Mason: Bielema’s team finally has legit non-conference ‘W’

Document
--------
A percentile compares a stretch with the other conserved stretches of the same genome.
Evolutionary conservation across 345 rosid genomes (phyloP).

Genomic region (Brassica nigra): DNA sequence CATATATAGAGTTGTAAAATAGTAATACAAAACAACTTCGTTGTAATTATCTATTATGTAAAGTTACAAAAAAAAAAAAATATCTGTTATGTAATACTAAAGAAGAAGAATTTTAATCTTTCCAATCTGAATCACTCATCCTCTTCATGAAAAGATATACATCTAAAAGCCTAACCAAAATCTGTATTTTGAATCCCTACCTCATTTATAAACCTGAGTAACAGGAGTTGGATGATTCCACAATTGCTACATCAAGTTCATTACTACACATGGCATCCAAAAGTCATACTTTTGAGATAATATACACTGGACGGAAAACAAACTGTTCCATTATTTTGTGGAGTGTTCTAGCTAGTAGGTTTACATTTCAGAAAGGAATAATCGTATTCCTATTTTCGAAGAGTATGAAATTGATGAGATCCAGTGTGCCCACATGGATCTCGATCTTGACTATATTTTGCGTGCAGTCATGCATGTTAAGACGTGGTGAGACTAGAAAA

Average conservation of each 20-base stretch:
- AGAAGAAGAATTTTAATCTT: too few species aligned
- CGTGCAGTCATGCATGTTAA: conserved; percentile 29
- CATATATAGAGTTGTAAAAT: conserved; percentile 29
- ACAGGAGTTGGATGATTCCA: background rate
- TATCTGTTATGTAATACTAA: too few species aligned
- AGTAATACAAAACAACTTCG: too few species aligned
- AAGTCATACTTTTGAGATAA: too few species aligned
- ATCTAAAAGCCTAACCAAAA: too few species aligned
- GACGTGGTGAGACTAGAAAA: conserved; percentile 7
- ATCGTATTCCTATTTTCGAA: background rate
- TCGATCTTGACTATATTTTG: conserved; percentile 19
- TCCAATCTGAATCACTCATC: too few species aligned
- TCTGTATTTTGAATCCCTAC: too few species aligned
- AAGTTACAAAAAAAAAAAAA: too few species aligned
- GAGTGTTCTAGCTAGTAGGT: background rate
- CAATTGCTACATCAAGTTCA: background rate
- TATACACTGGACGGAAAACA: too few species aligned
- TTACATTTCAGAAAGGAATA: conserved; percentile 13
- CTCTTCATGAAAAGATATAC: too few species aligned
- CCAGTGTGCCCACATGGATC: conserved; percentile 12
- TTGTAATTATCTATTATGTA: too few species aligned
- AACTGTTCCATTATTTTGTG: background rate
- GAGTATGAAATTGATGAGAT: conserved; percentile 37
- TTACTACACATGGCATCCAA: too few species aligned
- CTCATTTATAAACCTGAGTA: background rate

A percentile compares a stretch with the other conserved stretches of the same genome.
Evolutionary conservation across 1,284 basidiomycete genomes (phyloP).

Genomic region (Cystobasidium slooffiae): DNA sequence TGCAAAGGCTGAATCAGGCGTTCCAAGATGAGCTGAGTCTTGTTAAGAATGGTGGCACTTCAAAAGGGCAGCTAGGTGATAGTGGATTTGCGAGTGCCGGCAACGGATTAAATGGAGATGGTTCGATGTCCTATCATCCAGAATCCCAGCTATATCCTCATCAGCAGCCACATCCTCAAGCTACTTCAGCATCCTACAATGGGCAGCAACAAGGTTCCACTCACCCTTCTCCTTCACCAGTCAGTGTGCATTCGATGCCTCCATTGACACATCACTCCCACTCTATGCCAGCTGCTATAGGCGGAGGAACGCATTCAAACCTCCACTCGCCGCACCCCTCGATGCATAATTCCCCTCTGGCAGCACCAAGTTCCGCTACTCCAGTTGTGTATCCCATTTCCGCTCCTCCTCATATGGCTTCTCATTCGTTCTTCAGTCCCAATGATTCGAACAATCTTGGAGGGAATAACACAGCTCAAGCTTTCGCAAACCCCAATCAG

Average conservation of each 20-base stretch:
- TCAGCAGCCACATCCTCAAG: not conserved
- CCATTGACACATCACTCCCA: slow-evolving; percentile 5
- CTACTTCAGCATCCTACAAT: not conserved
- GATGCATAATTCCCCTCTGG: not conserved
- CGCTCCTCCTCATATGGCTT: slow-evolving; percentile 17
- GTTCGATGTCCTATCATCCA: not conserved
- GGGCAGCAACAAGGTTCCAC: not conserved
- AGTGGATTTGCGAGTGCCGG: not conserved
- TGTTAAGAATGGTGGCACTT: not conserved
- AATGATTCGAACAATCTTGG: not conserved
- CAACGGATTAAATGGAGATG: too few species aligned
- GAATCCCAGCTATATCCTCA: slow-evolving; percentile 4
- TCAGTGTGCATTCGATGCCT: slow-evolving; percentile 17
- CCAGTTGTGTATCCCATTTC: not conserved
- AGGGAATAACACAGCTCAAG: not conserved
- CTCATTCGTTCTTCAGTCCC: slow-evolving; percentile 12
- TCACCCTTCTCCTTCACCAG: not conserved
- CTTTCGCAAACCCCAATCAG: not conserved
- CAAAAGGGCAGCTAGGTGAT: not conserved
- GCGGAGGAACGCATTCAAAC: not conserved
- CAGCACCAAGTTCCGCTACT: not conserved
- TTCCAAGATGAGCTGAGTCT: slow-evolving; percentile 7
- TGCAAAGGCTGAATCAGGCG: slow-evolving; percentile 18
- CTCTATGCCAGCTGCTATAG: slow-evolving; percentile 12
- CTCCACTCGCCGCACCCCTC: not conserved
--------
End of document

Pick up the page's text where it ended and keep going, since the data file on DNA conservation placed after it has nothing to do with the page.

The Wisconsin football team has been hearing for years that its non-conference schedules were soft. Taking on the likes of Temple, Buffalo and The Citadel in the past few seasons left little to be desired in the way of a challenge while leaving many questions unanswered as to what this program was truly capable of accomplishing.All questions should have been answered after Saturday night.No, the Badgers’ 13-10 win against No. 21 Fresno State on the road may not have been pretty. After taking a 10-0 halftime lead, Bret Bielema’s team managed just three second-half points. And when they were up by just a field goal late in the fourth quarter, I had that feeling in my gut that they were going to lose.But with an eight-yard run by Bill Rentmeester late in the fourth quarter that allowed the final seconds to tick off the clock, UW was somehow, some way able to hold on.The phrase “statement game” has become somewhat cliched in college football, but the truth of the matter was that Wisconsin indeed made a statement Saturday night — and a much-needed statement at that. They had finally answered the call to schedule a tough non-conference opponent, a matchup that was billed as the most important game in Bulldog Stadium history. And if you watched the game on ESPN2, the announcers reminded you again and again what the game meant for Fresno State head coach Pat Hill and his program.As important as it was for Fresno State, though, it may have been equally important for Wisconsin.In Bielema’s first season as head coach, he led UW to an 11-1 regular-season record, the same record that year as Michigan. But while the Wolverines earned a trip to the Rose Bowl, the Badgers settled for a berth in the Capital One Bowl.Wisconsin’s lone loss that season came to Michigan, while Lloyd Carr’s squad fell on the road to Ohio State for the only blemish on their schedule. However, UM had a convincing road win against then-No. 2 Notre Dame to hang their helmets on; UW’s toughest non-conference opponent was San Diego State, and they barely squeaked by them at home with a 14-0 victory.It’s tough to make an argument about the stronger schedule then. This year, though, Wisconsin will have the Fresno State victory to brag about when all the naysayers start pointing fingers.Had the Badgers lost to the Bulldogs, there would be little to no chance of a BCS bowl game, and they’d likely be headed back to Florida for the fifth year in a row. Instead, they now control their own destiny. Win out, and they’re a shoe-in for a trip to Pasadena.Of course, it’s far from clear sailing the rest of the way.Wisconsin’s first three Big Ten games will indeed be their toughest — at Michigan Sept. 27, and then back-to-back night games at Camp Randall against Ohio State and Penn State. But the Badgers won’t be facing the same caliber of a Wolverines team from 2006 (as is evident by the 35-17 beatdown Notre Dame put on them Saturday). As for the two night games? Well, just keep in mind Bielema hasn’t lost a home game in two-plus seasons at the helm.With the Buckeyes taking a shellacking at the hands of USC this weekend, UW’s matchup with OSU actually becomes much more significant for its postseason hopes. Now that Ohio State has that ugly loss on their resume (clearly their gamble to play a high-profile game didn’t pay off), it’s doubtful that Jim Tressel and company will be headed to their third national championship in as many years. Instead, they’ll just be hoping to smell roses once January hits.Then again, so will the Badgers. So circle Oct. 4 on your calendar when the Buckeyes come to town. And those of you selling your student tickets, be prepared to cash in.Tyler is a senior majoring in journalism. Don’t think Saturday’s win was as important as he did? Let him know at email@example.com.